That caused Jeanette to sit bolt upright. The capybara had in fact, now fallen asleep, and she wanted to poke him, but she found she couldn’t move with fright. Yes, it was fright.

A low voice spoke behind her. “It was named after a similar hard-held defense in the distant past. They are not the same.” It was the conductor.

“Along this timeline--and yes, this is a contingent future, as was the one I brought you to the first time--it is too late. It was too late when the first Redoubt fell. That must not happen.”

The conductor intoned, “we must go. It is no longer safe.” And the guy nodded.

The wall became featureless, and the white-haired Asian in the elaborate robe collapsed in a seat. Despite what she had seen, Jeanette still thought his draped pose was too much like an actor. One look at her father told her he thought the same thing.

Jeanette got up and stood before the conductor. He obviously didn’t want to talk, but she wasn’t going to let that stop her.

“Excuse me, but--are you from Haven?”

“I am.”

“Does it bother you that I’m wearing this jewelry? I’ll take it off if you like. I got it off a bug. Is it wrong to wear?”

She was in littler-girl mode again, and it seemed to work again. The conductor smiled a smile put in a back pocket somewhere.

“No, there’s nothing wrong. It’s quite a common set, though usually worn be, em, maturer women.”

“That’s good, then. I was worried.”

The conductor Leaned forward. Jeanette had charmed him, and she could tell he wanted to say something, but was under orders not to. Searching for a safe subject, he finally said, “You should clean them, though. They’re exceedingly beautiful when they’re clean.”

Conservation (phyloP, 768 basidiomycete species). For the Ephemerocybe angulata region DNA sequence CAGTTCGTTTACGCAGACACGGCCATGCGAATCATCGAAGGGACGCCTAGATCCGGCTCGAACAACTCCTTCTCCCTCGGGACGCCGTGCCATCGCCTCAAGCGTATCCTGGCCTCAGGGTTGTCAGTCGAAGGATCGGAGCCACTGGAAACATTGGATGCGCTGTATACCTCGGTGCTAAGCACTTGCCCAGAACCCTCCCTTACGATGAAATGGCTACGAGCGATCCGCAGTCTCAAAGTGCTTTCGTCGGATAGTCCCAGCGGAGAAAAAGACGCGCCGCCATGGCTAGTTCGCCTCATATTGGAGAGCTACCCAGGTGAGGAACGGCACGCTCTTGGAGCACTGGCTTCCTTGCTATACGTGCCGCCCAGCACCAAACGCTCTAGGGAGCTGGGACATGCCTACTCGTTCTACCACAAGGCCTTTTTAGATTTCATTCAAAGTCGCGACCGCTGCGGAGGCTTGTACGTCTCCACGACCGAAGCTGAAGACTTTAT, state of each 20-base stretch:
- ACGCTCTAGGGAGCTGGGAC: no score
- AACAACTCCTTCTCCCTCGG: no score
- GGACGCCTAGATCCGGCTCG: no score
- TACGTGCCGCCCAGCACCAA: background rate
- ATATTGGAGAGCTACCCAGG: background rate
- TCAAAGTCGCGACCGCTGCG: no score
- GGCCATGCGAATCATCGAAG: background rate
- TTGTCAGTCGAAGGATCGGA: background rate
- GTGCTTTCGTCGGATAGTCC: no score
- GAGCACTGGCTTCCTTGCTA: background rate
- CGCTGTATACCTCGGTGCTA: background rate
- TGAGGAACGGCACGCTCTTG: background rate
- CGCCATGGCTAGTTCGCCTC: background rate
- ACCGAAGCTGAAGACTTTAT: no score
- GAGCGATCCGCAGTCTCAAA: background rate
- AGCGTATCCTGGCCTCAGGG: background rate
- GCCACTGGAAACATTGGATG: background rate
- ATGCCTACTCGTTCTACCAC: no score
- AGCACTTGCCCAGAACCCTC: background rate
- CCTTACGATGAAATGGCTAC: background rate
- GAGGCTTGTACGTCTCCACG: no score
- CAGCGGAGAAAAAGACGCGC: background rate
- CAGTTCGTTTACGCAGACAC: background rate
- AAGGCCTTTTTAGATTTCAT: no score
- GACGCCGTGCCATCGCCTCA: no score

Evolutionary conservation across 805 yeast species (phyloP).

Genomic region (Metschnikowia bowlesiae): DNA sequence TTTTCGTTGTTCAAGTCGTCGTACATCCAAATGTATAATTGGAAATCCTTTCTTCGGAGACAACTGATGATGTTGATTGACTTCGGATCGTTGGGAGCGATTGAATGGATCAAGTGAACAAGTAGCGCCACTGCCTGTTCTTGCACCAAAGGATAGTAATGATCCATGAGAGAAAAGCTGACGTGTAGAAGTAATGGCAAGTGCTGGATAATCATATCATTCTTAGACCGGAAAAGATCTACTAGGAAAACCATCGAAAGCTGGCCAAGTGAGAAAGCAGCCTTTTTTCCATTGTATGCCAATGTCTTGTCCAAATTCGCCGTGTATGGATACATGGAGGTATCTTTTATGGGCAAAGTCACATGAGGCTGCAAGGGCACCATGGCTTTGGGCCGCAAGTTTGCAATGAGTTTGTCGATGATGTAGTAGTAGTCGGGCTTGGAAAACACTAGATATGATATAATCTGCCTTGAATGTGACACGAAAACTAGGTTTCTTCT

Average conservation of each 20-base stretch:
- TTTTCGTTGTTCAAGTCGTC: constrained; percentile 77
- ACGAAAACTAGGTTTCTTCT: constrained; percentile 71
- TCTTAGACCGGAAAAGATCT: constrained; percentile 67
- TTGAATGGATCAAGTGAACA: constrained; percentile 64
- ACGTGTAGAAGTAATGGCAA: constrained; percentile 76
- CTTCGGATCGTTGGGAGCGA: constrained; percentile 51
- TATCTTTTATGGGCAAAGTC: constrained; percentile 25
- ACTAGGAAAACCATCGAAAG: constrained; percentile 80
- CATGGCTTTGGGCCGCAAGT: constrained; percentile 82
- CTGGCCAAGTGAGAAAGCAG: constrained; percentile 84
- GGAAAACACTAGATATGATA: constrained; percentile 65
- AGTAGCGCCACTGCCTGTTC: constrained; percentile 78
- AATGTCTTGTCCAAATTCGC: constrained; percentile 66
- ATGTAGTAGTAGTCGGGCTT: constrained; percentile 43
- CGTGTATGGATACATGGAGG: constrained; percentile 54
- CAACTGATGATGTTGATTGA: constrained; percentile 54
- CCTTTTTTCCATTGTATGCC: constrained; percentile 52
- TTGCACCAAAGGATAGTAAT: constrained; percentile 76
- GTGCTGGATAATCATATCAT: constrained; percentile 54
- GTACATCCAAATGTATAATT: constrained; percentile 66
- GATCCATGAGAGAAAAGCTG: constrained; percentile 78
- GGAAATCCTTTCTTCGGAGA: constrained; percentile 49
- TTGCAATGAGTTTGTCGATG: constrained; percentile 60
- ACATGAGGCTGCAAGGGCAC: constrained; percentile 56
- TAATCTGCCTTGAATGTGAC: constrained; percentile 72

“I will. Thank yo! It was a pleasure meeting you!”

“The same.”

And she bounced her little girl bounce away. God she was awful.

Mr. Bad Actor was surrounded by her companions, which may have given him a clue that he hadn’t won them over. Lord Elphinstone was saying, “You spoke of giving us an edge. What is it?”

“A few things, but this is the principal one.” He held up a plastic pack full of various colors of chalk. To the scowls he said, “You have all of you, no doubt, travelled via the Decision Tree portals, no? Well this chalk allows you to easily and simply construct your own!”

He held up the black chalk. “Draw a whole on any flat surface. You should make it large, but don’t worry, you can’t use it up. Then use this--” he held up the white chalk, “--to draw a decision tree, and presto! Dimensional gateway! Then add this--” red chalk to make it a one time gateway. Your pursuers will find it’s only a drawing!”

Dr. Ransom said with a quizzical smile, “I think I’ve got the concept. And the other colors?”

“Blue for setting up a password--”

“Like ‘speak, friend, and enter’...” Terence said, and the Asian guy looked at him oddly. “Yes, like that. The others are for more advanced functions, but I’ve included them anyway.”

“We are arriving at the station,” said the conductor.

“Right. And in addition--” he handed cards around, “Railpasses! Twenty years! Good on any branch!”

The tiger said “This falls short of a mighty weapon,” with a growl.

“Wait,” said the capybara. “Don’t we get a choice as to where we’re let off?”

“I’m afraid not. The rules for travel to a possible future is to return to the exact moment and place you left, and it includes a ‘but was it all a dream?’ codicil. Me, I’ll be glad to have this alternative erased, and me with it. Very depressing.”

They walked (and flew) through the opening, and found themselves, interestingly enough, not in the thousand-year Radiant City, but in the first version, before the same archway.

Waiting for them was the little boy version of their host. He was smiling and eager.

“Well?” He said. “Did the future me talk to you about it?”

“About what?”asked Grandmère.

“About me coming with you. Can I?”

Dr. Ransom moved forward, cutting off Jeanette’s explosion. “I’m afraid, not a word.”

“Damn! Damn damn damn!” The boy said. “Can I anyway? Huh? Can I?”